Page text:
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Drug-induced lesions of the oesophageal mucosa

FEATURED REVIEW Drugs provoke oesophageal lesions through a variety of mechanisms. Which drugs expose patients to the risk of oesophageal mucosal lesions?
Full review (4 pages) available for download by subscribers.

Key Points

  • Lesions of the oesophageal mucosa are observed in various situations: most often with gastro-oesophageal reflux disease, but also with infections, cancer, contact with a toxic substance, etc.
  • When they are symptomatic, these lesions provoke burning sensations, dysphagia, regurgitation and sometimes dorsal pain. The changes to the oesophageal mucosa may take various forms: inflammation, erosion, ulceration or necrosis. Serious or even fatal complications can develop but are rare; they include oesophageal perforation, stricture and haemorrhage.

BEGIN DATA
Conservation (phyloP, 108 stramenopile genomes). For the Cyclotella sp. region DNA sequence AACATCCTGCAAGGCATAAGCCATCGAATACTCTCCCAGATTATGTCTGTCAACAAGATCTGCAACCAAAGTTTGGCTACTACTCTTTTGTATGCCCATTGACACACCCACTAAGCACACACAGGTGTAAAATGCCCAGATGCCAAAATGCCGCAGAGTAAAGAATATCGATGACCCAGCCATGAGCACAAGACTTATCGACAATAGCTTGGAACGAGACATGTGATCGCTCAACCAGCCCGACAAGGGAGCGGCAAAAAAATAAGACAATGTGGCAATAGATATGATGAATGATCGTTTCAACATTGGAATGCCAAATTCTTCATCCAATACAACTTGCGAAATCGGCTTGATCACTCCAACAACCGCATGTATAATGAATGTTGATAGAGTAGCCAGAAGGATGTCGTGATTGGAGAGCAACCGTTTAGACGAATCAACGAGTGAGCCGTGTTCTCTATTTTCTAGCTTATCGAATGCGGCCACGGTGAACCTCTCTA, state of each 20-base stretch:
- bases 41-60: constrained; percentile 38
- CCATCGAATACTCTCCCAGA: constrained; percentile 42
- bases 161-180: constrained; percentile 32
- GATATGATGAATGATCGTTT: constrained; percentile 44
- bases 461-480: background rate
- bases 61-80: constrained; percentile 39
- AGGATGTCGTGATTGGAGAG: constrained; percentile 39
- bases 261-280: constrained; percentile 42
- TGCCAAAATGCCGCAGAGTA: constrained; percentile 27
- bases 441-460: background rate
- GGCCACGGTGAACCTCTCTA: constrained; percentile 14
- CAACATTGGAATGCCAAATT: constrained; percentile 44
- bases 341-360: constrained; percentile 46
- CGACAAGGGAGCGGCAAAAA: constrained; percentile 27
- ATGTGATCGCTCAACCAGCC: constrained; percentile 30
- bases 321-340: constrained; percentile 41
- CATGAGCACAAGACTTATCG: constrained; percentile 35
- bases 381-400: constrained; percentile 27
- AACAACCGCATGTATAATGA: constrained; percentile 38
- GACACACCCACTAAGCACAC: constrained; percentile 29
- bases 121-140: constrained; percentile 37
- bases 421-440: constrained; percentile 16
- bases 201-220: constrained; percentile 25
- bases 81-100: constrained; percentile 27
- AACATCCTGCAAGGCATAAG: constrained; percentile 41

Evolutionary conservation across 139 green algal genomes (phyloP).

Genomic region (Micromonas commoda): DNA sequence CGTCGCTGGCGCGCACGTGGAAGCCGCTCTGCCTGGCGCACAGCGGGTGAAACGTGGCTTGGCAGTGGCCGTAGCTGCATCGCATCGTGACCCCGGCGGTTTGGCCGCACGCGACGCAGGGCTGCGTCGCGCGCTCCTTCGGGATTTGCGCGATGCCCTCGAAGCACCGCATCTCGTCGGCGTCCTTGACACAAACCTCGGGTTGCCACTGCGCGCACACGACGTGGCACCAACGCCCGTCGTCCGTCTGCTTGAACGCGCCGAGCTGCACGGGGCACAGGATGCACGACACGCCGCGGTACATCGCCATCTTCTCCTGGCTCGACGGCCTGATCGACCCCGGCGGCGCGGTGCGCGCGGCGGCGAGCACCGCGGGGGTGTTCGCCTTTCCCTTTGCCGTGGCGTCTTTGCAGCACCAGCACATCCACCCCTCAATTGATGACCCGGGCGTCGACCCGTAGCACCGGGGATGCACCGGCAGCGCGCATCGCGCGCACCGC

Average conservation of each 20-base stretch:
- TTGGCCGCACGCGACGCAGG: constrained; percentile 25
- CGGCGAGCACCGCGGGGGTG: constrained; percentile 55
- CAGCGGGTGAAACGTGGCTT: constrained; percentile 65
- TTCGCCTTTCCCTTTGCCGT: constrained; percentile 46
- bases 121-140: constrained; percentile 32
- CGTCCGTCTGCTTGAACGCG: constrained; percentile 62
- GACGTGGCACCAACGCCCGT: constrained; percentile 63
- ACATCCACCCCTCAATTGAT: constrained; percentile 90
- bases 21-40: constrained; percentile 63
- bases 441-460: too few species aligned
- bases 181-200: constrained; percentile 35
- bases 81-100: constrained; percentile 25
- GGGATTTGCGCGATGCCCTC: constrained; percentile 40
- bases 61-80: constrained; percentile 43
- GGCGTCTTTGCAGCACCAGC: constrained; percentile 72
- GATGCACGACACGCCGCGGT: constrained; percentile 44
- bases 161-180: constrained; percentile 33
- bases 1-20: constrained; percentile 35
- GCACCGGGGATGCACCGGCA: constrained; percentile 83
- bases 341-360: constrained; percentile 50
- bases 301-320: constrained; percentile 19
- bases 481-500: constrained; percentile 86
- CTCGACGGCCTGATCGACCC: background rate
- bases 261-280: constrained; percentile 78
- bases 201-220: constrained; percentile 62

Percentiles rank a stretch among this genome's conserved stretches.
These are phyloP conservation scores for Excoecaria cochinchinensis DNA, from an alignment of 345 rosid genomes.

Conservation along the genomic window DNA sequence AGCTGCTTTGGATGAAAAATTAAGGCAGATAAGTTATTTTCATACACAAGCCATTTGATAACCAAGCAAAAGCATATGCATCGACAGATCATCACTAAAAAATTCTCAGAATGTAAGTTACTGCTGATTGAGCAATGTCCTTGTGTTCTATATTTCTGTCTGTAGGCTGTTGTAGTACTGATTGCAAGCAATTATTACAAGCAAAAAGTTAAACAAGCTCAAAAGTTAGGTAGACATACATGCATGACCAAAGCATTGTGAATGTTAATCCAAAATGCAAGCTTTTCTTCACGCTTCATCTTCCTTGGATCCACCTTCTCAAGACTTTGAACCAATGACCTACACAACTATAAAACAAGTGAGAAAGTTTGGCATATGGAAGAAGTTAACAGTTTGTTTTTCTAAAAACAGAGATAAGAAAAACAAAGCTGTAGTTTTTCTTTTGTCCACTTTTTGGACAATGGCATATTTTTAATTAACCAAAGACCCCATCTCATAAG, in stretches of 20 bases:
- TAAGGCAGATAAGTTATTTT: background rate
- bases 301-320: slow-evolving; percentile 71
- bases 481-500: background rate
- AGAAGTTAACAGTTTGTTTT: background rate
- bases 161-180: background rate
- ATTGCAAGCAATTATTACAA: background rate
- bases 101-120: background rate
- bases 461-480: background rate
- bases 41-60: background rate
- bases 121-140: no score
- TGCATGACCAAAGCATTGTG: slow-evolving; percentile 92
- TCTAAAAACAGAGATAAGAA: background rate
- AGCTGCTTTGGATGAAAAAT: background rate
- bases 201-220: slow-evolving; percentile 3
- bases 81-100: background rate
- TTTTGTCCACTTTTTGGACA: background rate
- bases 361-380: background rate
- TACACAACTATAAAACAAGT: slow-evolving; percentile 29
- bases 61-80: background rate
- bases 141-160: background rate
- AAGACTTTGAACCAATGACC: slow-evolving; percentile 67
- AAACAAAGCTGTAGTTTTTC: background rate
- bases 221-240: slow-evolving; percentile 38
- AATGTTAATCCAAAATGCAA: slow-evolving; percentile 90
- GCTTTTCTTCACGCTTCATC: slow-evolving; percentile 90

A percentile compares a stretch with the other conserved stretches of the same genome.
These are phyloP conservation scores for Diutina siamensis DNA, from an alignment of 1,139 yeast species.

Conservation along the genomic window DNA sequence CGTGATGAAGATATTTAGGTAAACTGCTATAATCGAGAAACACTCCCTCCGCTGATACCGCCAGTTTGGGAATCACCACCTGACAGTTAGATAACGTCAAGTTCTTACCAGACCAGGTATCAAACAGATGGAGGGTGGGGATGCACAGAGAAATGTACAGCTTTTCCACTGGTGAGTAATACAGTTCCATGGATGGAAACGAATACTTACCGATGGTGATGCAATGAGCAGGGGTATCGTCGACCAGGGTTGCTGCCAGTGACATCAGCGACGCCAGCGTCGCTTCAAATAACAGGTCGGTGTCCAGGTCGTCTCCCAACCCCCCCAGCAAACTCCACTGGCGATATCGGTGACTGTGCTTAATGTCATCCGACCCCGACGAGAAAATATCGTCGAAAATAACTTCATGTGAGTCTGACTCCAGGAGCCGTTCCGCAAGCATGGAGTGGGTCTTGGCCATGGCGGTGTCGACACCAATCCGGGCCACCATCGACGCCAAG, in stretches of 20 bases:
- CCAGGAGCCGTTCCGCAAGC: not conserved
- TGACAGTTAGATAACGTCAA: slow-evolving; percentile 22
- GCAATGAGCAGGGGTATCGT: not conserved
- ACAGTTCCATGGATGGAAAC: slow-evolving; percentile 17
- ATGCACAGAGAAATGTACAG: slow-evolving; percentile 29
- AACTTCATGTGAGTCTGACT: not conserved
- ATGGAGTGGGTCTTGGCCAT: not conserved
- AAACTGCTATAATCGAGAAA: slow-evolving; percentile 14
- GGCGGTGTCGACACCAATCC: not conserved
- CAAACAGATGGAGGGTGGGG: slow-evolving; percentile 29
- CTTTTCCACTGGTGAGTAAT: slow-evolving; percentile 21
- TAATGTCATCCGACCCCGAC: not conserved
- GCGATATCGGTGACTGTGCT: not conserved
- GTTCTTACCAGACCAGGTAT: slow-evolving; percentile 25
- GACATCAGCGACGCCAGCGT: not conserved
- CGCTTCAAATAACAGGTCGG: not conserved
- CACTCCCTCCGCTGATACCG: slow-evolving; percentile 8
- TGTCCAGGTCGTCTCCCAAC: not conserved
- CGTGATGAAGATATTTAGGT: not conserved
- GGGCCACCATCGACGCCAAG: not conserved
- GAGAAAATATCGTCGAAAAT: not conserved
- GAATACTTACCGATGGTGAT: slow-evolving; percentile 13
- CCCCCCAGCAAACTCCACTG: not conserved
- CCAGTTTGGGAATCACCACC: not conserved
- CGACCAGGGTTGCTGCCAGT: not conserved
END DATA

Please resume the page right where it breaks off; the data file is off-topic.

• Some oral drugs damage the oesophageal mucosa through direct contact. The symptoms often develop several hours after ingestion. The pain is of sudden onset. The resulting lesions are solitary or multiple ulcers that vary in depth and usually occur in the upper portion of the oesophagus.
  • Various factors prolong contact between a drug and the oesophageal mucosa, in particular: swallowing the drug with insufficient liquid or just before lying down; capsule forms; and oesophageal abnormalities. The drugs most frequently implicated are tetracyclines, particularly doxycycline, bisphosphonates and various nonsteroidal anti-inflammatory drugs (NSAIDs).
  • Many drugs, used in various situations, provoke gastro-oesophageal reflux disease, sometimes causing mucosal lesions in the lower oesophagus: calcium-channel blockers, nitrates, exenatide and liraglutide, drugs with antimuscarinic effects, theophylline, etc.
  • Some drugs affect all mucous membranes in the body, including the oesophageal mucosa, irrespective of their route of administration: cancer drugs, isotretinoin, and nicorandil.

©Prescrire 1 September 2015

"Drug-induced lesions of the oesophageal mucosa" Prescrire Int 2015; 24 (163): 210-213. (Pdf, subscribers only)

Download the full review.
Pdf, subscribers only